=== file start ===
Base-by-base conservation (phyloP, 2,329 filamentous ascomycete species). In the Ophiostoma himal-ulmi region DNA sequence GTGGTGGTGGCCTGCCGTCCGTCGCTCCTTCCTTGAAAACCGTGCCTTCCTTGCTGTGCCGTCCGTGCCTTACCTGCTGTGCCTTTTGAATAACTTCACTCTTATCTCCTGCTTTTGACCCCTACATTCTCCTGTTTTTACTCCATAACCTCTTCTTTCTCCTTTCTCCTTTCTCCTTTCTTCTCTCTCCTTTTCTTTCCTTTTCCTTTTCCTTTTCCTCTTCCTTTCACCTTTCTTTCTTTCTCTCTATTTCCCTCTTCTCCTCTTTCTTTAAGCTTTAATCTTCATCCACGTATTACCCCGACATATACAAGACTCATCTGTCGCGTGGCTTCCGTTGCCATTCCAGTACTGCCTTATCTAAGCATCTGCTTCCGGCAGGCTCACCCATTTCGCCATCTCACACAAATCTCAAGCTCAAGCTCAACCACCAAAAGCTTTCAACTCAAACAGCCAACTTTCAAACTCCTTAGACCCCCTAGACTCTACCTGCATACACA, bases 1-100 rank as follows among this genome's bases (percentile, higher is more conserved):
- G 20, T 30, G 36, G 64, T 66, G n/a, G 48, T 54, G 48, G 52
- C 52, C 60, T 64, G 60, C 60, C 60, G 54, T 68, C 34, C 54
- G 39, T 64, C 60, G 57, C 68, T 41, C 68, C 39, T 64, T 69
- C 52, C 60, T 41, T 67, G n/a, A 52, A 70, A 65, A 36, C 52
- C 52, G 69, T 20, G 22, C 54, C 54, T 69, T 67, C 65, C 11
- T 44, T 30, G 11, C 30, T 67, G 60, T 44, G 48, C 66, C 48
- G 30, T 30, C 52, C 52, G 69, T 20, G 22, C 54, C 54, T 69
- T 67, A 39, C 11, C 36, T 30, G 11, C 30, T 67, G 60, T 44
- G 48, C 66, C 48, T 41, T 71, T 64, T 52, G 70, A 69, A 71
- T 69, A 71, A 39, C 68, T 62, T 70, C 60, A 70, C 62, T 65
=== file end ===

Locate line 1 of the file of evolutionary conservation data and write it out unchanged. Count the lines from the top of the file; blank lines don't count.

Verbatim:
Base-by-base conservation (phyloP, 2,329 filamentous ascomycete species). In the Ophiostoma himal-ulmi region DNA sequence GTGGTGGTGGCCTGCCGTCCGTCGCTCCTTCCTTGAAAACCGTGCCTTCCTTGCTGTGCCGTCCGTGCCTTACCTGCTGTGCCTTTTGAATAACTTCACTCTTATCTCCTGCTTTTGACCCCTACATTCTCCTGTTTTTACTCCATAACCTCTTCTTTCTCCTTTCTCCTTTCTCCTTTCTTCTCTCTCCTTTTCTTTCCTTTTCCTTTTCCTTTTCCTCTTCCTTTCACCTTTCTTTCTTTCTCTCTATTTCCCTCTTCTCCTCTTTCTTTAAGCTTTAATCTTCATCCACGTATTACCCCGACATATACAAGACTCATCTGTCGCGTGGCTTCCGTTGCCATTCCAGTACTGCCTTATCTAAGCATCTGCTTCCGGCAGGCTCACCCATTTCGCCATCTCACACAAATCTCAAGCTCAAGCTCAACCACCAAAAGCTTTCAACTCAAACAGCCAACTTTCAAACTCCTTAGACCCCCTAGACTCTACCTGCATACACA, bases 1-100 rank as follows among this genome's bases (percentile, higher is more conserved):